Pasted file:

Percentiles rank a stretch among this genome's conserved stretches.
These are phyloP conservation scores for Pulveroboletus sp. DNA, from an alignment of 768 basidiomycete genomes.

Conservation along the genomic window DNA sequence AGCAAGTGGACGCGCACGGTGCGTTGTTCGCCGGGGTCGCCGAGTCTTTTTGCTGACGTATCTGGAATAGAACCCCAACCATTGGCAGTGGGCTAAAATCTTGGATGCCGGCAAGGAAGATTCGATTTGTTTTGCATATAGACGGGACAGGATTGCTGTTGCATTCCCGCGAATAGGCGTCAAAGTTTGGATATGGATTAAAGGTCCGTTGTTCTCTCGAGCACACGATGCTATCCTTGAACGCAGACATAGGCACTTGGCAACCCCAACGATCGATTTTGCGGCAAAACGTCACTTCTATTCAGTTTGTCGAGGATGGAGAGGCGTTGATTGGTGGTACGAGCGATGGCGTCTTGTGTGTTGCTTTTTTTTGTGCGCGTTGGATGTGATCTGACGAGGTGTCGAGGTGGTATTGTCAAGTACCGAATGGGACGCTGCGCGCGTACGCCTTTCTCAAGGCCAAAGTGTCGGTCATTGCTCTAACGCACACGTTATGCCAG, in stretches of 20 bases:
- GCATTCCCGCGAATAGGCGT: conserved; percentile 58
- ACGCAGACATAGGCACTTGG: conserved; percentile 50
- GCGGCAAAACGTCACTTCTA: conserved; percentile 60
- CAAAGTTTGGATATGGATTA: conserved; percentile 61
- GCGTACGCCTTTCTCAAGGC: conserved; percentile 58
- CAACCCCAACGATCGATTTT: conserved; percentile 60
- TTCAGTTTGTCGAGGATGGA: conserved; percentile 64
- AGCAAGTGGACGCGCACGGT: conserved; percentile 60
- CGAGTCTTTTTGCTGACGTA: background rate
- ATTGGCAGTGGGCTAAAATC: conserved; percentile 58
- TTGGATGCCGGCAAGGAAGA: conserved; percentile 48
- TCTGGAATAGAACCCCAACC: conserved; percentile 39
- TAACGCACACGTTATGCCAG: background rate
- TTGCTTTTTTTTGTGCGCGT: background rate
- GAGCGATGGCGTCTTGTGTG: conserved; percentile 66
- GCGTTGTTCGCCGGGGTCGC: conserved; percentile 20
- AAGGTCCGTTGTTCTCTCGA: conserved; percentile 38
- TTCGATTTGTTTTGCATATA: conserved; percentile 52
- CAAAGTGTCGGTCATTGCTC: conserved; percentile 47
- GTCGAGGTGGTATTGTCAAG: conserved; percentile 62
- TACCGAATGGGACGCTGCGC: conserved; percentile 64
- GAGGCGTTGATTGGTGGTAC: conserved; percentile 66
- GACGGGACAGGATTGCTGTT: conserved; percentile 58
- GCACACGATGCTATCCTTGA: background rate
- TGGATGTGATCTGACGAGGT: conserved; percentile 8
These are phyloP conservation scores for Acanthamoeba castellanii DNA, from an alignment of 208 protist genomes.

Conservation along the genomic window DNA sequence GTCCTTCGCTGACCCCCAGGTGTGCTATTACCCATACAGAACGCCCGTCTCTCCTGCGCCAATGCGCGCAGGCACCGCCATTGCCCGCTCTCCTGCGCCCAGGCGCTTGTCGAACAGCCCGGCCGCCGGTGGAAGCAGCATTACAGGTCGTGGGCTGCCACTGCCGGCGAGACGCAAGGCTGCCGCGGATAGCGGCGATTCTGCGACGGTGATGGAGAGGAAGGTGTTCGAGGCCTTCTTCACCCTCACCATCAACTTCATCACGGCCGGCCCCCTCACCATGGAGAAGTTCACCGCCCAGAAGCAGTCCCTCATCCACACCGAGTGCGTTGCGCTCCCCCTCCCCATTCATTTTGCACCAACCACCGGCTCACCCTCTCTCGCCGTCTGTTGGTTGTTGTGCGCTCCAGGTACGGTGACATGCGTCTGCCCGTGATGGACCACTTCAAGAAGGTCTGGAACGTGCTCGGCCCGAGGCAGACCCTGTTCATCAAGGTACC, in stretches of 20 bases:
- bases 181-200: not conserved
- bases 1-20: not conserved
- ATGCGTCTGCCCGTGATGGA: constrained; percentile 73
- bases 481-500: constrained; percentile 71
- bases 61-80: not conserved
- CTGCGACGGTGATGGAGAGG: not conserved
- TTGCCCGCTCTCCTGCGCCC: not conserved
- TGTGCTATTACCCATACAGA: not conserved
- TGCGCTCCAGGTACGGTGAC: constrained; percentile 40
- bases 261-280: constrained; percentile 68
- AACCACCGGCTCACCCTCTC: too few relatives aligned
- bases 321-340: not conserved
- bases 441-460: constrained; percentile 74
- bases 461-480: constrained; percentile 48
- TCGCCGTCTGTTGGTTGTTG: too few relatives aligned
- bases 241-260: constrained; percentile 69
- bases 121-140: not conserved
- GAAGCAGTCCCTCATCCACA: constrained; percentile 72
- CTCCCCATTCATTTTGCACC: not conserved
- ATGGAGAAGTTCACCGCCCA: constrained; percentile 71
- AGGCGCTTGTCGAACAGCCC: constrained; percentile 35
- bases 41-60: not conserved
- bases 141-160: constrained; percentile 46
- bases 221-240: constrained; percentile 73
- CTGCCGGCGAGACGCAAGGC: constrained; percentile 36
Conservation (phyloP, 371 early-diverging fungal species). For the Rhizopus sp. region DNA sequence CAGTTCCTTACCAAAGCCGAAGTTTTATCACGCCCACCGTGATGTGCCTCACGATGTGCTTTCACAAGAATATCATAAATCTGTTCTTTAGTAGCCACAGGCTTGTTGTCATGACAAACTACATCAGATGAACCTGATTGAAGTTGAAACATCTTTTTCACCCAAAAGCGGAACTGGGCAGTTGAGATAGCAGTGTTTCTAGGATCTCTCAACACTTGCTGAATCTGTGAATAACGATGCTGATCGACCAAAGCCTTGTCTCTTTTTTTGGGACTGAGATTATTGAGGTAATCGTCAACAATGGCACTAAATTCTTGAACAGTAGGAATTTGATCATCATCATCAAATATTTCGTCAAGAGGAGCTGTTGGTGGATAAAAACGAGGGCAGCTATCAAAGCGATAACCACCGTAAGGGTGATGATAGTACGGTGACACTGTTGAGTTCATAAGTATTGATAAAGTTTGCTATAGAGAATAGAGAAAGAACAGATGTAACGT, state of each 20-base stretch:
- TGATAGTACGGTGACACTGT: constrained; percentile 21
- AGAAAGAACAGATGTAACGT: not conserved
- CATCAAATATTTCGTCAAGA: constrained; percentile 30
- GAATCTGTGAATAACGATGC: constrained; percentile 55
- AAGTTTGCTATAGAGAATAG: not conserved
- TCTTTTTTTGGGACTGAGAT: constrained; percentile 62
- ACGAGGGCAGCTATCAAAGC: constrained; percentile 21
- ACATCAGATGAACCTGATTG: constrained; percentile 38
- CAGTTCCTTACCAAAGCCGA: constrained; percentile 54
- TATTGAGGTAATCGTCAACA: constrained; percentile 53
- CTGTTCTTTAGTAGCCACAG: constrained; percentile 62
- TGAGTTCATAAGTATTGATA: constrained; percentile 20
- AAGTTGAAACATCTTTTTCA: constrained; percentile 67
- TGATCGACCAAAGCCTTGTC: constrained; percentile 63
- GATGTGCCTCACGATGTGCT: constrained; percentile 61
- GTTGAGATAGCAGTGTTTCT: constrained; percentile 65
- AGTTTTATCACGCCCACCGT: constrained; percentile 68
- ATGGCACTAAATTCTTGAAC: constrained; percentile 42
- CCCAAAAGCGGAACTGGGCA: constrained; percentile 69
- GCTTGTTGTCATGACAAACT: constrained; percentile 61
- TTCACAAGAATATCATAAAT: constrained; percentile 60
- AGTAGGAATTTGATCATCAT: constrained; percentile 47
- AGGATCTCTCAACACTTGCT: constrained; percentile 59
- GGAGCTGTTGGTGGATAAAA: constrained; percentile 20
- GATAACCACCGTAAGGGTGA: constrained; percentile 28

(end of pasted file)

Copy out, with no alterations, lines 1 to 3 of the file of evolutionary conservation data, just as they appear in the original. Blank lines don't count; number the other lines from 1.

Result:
Percentiles rank a stretch among this genome's conserved stretches.
These are phyloP conservation scores for Pulveroboletus sp. DNA, from an alignment of 768 basidiomycete genomes.

Conservation along the genomic window DNA sequence AGCAAGTGGACGCGCACGGTGCGTTGTTCGCCGGGGTCGCCGAGTCTTTTTGCTGACGTATCTGGAATAGAACCCCAACCATTGGCAGTGGGCTAAAATCTTGGATGCCGGCAAGGAAGATTCGATTTGTTTTGCATATAGACGGGACAGGATTGCTGTTGCATTCCCGCGAATAGGCGTCAAAGTTTGGATATGGATTAAAGGTCCGTTGTTCTCTCGAGCACACGATGCTATCCTTGAACGCAGACATAGGCACTTGGCAACCCCAACGATCGATTTTGCGGCAAAACGTCACTTCTATTCAGTTTGTCGAGGATGGAGAGGCGTTGATTGGTGGTACGAGCGATGGCGTCTTGTGTGTTGCTTTTTTTTGTGCGCGTTGGATGTGATCTGACGAGGTGTCGAGGTGGTATTGTCAAGTACCGAATGGGACGCTGCGCGCGTACGCCTTTCTCAAGGCCAAAGTGTCGGTCATTGCTCTAACGCACACGTTATGCCAG, in stretches of 20 bases: